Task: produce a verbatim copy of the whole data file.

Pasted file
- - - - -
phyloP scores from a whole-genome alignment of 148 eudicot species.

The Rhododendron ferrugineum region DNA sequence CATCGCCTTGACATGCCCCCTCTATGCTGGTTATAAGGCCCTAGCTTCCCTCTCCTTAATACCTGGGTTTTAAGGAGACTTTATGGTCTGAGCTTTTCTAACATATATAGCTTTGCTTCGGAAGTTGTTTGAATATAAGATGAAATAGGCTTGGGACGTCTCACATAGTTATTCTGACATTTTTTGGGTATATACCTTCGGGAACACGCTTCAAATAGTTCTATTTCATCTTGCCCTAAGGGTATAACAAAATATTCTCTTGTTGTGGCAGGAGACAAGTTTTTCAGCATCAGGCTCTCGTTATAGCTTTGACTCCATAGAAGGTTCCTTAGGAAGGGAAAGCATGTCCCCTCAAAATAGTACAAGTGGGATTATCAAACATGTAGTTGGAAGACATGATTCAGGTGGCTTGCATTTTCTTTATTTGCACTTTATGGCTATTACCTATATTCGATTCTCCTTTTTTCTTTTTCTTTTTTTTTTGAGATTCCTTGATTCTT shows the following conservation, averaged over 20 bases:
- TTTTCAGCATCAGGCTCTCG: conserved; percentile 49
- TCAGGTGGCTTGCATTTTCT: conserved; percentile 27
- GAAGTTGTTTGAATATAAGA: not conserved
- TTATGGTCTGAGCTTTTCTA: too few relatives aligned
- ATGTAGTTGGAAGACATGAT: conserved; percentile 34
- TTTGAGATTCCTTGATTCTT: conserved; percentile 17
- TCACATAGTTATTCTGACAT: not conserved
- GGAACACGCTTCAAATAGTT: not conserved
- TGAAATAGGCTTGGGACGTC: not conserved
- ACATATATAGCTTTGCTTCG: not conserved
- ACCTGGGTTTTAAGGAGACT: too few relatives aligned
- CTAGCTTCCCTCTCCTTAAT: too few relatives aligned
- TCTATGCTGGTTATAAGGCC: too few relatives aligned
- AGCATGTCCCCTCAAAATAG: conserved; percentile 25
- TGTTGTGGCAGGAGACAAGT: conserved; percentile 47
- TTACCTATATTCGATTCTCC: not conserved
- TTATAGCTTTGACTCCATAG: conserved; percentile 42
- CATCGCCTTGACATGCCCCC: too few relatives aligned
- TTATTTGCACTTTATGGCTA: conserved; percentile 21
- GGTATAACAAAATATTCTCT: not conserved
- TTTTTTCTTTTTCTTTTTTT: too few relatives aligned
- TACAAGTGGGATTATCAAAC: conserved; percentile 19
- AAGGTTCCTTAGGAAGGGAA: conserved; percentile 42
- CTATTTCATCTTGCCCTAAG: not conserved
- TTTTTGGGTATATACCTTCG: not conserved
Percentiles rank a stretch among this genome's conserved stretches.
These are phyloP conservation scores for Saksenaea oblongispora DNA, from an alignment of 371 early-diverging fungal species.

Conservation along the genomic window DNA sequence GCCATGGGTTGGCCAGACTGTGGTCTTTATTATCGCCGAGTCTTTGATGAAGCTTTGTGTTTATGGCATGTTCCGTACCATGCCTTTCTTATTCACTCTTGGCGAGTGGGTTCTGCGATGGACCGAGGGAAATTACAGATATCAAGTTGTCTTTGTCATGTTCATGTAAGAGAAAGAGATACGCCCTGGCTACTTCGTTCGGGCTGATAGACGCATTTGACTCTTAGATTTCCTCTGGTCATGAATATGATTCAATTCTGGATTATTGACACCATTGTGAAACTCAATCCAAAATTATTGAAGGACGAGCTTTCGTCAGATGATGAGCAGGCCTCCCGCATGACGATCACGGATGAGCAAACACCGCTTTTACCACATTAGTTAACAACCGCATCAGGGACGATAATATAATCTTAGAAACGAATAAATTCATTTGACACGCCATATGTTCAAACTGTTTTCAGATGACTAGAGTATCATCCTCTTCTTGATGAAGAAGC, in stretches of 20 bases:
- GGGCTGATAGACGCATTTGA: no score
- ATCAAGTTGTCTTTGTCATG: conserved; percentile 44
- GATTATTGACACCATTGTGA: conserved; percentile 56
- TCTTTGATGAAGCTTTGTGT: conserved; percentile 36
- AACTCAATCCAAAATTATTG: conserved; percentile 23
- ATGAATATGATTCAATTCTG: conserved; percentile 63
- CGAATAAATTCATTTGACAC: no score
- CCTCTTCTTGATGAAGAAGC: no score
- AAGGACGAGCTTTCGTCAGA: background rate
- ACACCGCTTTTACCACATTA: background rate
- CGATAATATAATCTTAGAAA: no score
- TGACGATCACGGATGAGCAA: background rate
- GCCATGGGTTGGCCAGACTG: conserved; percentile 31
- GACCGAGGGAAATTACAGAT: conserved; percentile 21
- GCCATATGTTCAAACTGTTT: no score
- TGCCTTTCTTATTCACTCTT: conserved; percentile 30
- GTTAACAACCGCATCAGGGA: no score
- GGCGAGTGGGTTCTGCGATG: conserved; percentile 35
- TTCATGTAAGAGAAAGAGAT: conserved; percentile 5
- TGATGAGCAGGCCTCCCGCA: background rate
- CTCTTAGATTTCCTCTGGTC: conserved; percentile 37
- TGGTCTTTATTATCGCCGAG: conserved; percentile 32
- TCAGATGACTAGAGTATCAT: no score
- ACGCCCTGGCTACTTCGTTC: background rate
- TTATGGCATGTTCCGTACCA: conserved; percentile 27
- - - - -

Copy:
phyloP scores from a whole-genome alignment of 148 eudicot species.

The Rhododendron ferrugineum region DNA sequence CATCGCCTTGACATGCCCCCTCTATGCTGGTTATAAGGCCCTAGCTTCCCTCTCCTTAATACCTGGGTTTTAAGGAGACTTTATGGTCTGAGCTTTTCTAACATATATAGCTTTGCTTCGGAAGTTGTTTGAATATAAGATGAAATAGGCTTGGGACGTCTCACATAGTTATTCTGACATTTTTTGGGTATATACCTTCGGGAACACGCTTCAAATAGTTCTATTTCATCTTGCCCTAAGGGTATAACAAAATATTCTCTTGTTGTGGCAGGAGACAAGTTTTTCAGCATCAGGCTCTCGTTATAGCTTTGACTCCATAGAAGGTTCCTTAGGAAGGGAAAGCATGTCCCCTCAAAATAGTACAAGTGGGATTATCAAACATGTAGTTGGAAGACATGATTCAGGTGGCTTGCATTTTCTTTATTTGCACTTTATGGCTATTACCTATATTCGATTCTCCTTTTTTCTTTTTCTTTTTTTTTTGAGATTCCTTGATTCTT shows the following conservation, averaged over 20 bases:
- TTTTCAGCATCAGGCTCTCG: conserved; percentile 49
- TCAGGTGGCTTGCATTTTCT: conserved; percentile 27
- GAAGTTGTTTGAATATAAGA: not conserved
- TTATGGTCTGAGCTTTTCTA: too few relatives aligned
- ATGTAGTTGGAAGACATGAT: conserved; percentile 34
- TTTGAGATTCCTTGATTCTT: conserved; percentile 17
- TCACATAGTTATTCTGACAT: not conserved
- GGAACACGCTTCAAATAGTT: not conserved
- TGAAATAGGCTTGGGACGTC: not conserved
- ACATATATAGCTTTGCTTCG: not conserved
- ACCTGGGTTTTAAGGAGACT: too few relatives aligned
- CTAGCTTCCCTCTCCTTAAT: too few relatives aligned
- TCTATGCTGGTTATAAGGCC: too few relatives aligned
- AGCATGTCCCCTCAAAATAG: conserved; percentile 25
- TGTTGTGGCAGGAGACAAGT: conserved; percentile 47
- TTACCTATATTCGATTCTCC: not conserved
- TTATAGCTTTGACTCCATAG: conserved; percentile 42
- CATCGCCTTGACATGCCCCC: too few relatives aligned
- TTATTTGCACTTTATGGCTA: conserved; percentile 21
- GGTATAACAAAATATTCTCT: not conserved
- TTTTTTCTTTTTCTTTTTTT: too few relatives aligned
- TACAAGTGGGATTATCAAAC: conserved; percentile 19
- AAGGTTCCTTAGGAAGGGAA: conserved; percentile 42
- CTATTTCATCTTGCCCTAAG: not conserved
- TTTTTGGGTATATACCTTCG: not conserved
Percentiles rank a stretch among this genome's conserved stretches.
These are phyloP conservation scores for Saksenaea oblongispora DNA, from an alignment of 371 early-diverging fungal species.

Conservation along the genomic window DNA sequence GCCATGGGTTGGCCAGACTGTGGTCTTTATTATCGCCGAGTCTTTGATGAAGCTTTGTGTTTATGGCATGTTCCGTACCATGCCTTTCTTATTCACTCTTGGCGAGTGGGTTCTGCGATGGACCGAGGGAAATTACAGATATCAAGTTGTCTTTGTCATGTTCATGTAAGAGAAAGAGATACGCCCTGGCTACTTCGTTCGGGCTGATAGACGCATTTGACTCTTAGATTTCCTCTGGTCATGAATATGATTCAATTCTGGATTATTGACACCATTGTGAAACTCAATCCAAAATTATTGAAGGACGAGCTTTCGTCAGATGATGAGCAGGCCTCCCGCATGACGATCACGGATGAGCAAACACCGCTTTTACCACATTAGTTAACAACCGCATCAGGGACGATAATATAATCTTAGAAACGAATAAATTCATTTGACACGCCATATGTTCAAACTGTTTTCAGATGACTAGAGTATCATCCTCTTCTTGATGAAGAAGC, in stretches of 20 bases:
- GGGCTGATAGACGCATTTGA: no score
- ATCAAGTTGTCTTTGTCATG: conserved; percentile 44
- GATTATTGACACCATTGTGA: conserved; percentile 56
- TCTTTGATGAAGCTTTGTGT: conserved; percentile 36
- AACTCAATCCAAAATTATTG: conserved; percentile 23
- ATGAATATGATTCAATTCTG: conserved; percentile 63
- CGAATAAATTCATTTGACAC: no score
- CCTCTTCTTGATGAAGAAGC: no score
- AAGGACGAGCTTTCGTCAGA: background rate
- ACACCGCTTTTACCACATTA: background rate
- CGATAATATAATCTTAGAAA: no score
- TGACGATCACGGATGAGCAA: background rate
- GCCATGGGTTGGCCAGACTG: conserved; percentile 31
- GACCGAGGGAAATTACAGAT: conserved; percentile 21
- GCCATATGTTCAAACTGTTT: no score
- TGCCTTTCTTATTCACTCTT: conserved; percentile 30
- GTTAACAACCGCATCAGGGA: no score
- GGCGAGTGGGTTCTGCGATG: conserved; percentile 35
- TTCATGTAAGAGAAAGAGAT: conserved; percentile 5
- TGATGAGCAGGCCTCCCGCA: background rate
- CTCTTAGATTTCCTCTGGTC: conserved; percentile 37
- TGGTCTTTATTATCGCCGAG: conserved; percentile 32
- TCAGATGACTAGAGTATCAT: no score
- ACGCCCTGGCTACTTCGTTC: background rate
- TTATGGCATGTTCCGTACCA: conserved; percentile 27